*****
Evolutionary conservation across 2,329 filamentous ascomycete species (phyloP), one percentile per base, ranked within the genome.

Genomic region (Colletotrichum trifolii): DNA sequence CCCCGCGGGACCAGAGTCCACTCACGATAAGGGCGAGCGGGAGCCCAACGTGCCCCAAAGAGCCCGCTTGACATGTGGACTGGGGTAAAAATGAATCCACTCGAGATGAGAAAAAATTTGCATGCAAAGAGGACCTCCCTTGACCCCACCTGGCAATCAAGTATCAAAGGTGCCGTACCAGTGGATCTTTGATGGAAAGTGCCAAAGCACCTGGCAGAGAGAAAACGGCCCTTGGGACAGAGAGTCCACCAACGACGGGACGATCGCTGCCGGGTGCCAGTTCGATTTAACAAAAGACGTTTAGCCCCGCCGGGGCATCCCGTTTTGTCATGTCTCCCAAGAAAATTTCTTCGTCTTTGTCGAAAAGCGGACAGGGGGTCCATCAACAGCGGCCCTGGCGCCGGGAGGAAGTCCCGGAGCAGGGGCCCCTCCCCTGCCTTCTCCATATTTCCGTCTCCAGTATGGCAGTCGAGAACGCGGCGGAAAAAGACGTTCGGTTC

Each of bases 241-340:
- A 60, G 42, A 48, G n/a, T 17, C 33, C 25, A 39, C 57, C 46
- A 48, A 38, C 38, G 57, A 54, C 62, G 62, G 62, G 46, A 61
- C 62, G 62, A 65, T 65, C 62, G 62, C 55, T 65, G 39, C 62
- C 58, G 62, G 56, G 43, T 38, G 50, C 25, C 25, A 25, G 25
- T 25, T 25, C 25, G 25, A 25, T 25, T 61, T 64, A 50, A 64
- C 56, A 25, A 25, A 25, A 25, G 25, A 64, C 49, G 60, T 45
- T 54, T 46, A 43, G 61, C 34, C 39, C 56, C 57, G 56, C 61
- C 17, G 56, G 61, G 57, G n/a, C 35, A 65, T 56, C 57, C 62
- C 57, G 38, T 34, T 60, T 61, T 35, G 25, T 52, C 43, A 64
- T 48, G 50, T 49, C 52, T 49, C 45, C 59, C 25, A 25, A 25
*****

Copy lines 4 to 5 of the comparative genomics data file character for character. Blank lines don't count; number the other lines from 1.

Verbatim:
- A 60, G 42, A 48, G n/a, T 17, C 33, C 25, A 39, C 57, C 46
- A 48, A 38, C 38, G 57, A 54, C 62, G 62, G 62, G 46, A 61